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Behavior Tips of the Week

kidarguing What about Arguing with Students?kidsarguing  

 By Jane Allred  
 
 
3/20/15
 
ARGUING
…..does NOT work, therefore it is useless.
…..is provoking and brings out the worst in us.
…..is addictive and hard to stop once we start.
…..is almost irresistible.
…..usually escalates into a verbal war.
…..allows the adult to control only 50% of the problem.
.....allows students to be clever, sneaky, and provokes us to participate with them.
     They love to bait and hook us.
 
arguing  
 
3/27/15
 
Arguing (2) 

Avoiding spontaneous discussion about problems is advised to prevent getting pulled into

arguments.  It is best to plan out a special time to sit down and discuss a problem with a

student. Spontaneous discussions usually increase irritability and decrease cooperation. Set

up a meeting in advance to discuss the issue.

 nagging
 
4/3/15
 Arguing (3)
 

Nagging students almost never works. It creates animosity toward the adult by the student.

Nagging is a set of repetitive, often hostile, verbal reminders from one person, who wants another

person to do something.  The other person does not share the first person’s enthusiasm for the idea.

 
please/thanks     
 

4-10-15

Arguing (4)
 

    shhh    WHAT TO DO WHEN A STUDENT ENGAGES US IN AN ARGUMENT        quiet boy

    (1)  STOP TALKING. (So simple, that it sounds stupid?)

    (2)  Even when they continue to talk, KEEP QUIET.

    (3)  Ignore their talking without smirking or acting superior

    (4)  Leave….walk away.

    (5)  If students follow you, do your best to ignore and remove attention.

    (6)  Just sit down and start reading something, but DO NOT TALK.

    (7)  Let them have the “last word”. That is okay.

    (8)  If they threaten to runaway, do not say anything. If they leave, do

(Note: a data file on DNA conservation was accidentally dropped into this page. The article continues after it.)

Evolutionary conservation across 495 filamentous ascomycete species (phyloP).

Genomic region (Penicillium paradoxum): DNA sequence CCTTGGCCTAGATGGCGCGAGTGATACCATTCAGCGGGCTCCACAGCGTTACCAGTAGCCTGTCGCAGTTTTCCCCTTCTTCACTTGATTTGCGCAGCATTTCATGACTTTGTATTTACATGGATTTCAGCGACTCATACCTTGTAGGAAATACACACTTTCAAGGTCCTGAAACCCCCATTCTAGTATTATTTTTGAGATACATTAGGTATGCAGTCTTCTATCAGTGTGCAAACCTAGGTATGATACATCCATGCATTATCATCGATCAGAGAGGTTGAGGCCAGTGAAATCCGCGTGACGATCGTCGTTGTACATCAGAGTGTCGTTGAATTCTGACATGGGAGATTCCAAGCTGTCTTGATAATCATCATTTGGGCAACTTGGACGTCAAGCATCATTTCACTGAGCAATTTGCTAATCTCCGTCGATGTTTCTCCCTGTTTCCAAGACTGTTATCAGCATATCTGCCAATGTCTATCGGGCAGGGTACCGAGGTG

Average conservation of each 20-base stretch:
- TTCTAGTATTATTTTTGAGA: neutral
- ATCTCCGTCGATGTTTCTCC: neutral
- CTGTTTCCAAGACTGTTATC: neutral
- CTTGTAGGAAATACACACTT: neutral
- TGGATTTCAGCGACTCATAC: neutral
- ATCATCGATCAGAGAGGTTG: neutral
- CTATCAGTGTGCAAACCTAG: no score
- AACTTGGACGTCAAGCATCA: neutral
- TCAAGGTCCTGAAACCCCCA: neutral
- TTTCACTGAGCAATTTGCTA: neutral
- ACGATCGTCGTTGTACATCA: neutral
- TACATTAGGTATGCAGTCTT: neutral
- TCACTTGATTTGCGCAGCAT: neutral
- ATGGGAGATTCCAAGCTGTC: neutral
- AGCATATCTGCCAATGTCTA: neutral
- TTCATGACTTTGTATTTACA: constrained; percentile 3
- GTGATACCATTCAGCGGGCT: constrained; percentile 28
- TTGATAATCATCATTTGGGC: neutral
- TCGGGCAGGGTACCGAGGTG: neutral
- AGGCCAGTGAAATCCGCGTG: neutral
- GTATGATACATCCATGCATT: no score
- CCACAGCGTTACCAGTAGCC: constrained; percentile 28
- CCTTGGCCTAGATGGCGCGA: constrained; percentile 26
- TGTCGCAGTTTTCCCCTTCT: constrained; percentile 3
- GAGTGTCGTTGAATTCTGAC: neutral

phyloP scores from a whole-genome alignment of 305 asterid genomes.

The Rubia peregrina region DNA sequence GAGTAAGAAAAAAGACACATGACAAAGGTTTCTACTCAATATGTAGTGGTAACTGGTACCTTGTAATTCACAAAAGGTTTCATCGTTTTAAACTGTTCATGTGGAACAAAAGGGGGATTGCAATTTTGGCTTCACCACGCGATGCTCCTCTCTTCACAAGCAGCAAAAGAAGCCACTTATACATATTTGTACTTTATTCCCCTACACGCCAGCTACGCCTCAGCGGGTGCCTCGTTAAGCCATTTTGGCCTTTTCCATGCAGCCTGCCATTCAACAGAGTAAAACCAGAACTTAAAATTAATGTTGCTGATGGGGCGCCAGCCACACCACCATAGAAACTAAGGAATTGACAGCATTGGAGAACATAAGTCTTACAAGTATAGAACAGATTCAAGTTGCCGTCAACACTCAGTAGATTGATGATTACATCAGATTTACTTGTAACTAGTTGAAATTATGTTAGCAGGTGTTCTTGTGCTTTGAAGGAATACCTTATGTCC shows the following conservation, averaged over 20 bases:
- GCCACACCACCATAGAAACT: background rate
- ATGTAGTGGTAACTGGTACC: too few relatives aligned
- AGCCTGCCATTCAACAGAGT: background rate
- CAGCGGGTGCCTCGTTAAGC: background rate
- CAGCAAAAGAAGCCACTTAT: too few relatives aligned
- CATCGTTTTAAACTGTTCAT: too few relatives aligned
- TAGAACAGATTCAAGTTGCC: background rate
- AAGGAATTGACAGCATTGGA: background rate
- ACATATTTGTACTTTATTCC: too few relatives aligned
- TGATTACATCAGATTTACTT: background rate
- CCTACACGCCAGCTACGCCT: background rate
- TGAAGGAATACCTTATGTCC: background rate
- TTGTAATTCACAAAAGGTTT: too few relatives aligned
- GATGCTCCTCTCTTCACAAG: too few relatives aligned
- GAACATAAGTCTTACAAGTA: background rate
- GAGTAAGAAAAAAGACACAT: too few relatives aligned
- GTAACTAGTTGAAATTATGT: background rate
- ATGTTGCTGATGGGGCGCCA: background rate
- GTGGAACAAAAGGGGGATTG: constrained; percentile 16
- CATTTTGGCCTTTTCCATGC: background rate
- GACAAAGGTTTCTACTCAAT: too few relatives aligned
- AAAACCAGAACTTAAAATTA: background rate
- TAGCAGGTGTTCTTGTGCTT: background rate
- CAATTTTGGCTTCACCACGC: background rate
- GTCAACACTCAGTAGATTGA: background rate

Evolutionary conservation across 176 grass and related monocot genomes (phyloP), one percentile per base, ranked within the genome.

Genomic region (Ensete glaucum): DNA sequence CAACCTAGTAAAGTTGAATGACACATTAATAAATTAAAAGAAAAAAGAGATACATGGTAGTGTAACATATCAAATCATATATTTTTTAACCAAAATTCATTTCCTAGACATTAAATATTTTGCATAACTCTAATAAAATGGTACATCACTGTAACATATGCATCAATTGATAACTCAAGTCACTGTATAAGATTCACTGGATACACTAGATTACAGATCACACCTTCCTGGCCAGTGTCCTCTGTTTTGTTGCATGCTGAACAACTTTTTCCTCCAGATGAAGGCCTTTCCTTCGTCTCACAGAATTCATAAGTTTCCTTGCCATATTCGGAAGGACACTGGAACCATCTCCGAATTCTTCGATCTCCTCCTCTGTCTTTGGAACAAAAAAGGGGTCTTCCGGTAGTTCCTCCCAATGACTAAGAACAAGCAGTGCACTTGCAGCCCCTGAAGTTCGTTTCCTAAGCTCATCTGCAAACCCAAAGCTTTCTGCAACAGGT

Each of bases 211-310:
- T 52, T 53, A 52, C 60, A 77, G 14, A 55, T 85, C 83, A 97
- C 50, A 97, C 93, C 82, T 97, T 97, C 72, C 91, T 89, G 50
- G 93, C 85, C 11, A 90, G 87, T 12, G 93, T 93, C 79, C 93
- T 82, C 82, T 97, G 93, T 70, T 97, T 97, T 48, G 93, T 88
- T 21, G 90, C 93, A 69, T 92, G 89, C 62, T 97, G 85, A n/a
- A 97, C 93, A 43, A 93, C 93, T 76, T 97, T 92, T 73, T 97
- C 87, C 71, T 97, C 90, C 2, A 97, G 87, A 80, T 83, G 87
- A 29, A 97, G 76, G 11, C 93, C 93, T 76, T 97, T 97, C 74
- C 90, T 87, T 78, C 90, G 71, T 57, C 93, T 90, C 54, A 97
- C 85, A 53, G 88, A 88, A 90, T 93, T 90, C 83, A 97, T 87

not try to stop them.  Implement consequences when they return. But do

      not discuss the incident with them. If they do not return, call parents

      or your supervisor. (Follow your school or district policy.)*

    (9)  If they say that you do not care about them and that you hate them, still 

      do not talk.

    (10) It is very easy…STOP TALKING.

 
 zip it
 
 
4-17-15 
 
 
ignore  

Planned Ignoring as a Behavior Management Technique 

•    Certain behavior is purposefully ignored.

•    Useful with minor misbehavior.

•    Deprives child of attention in a planned way.

•    IN THE BEGINNING, the misbehavior will increase, so be prepared.

•    Consistency of ignoring is the key.

•    Reinforce other appropriate behaviors while  implementing ignoring with target child.

•    Teach and reinforce other students to ignore.

•    Ignoring steps:

   1.   Move at least 3 ft. away from child.

   2.   Begin ignoring w/in 5 seconds of behavior.

   3.   Look away with neutral facial expression.

   4.   Make no body contact or verbalization.

   5.   Praise alternate desirable behaviors.

 

planned ignoring  

 




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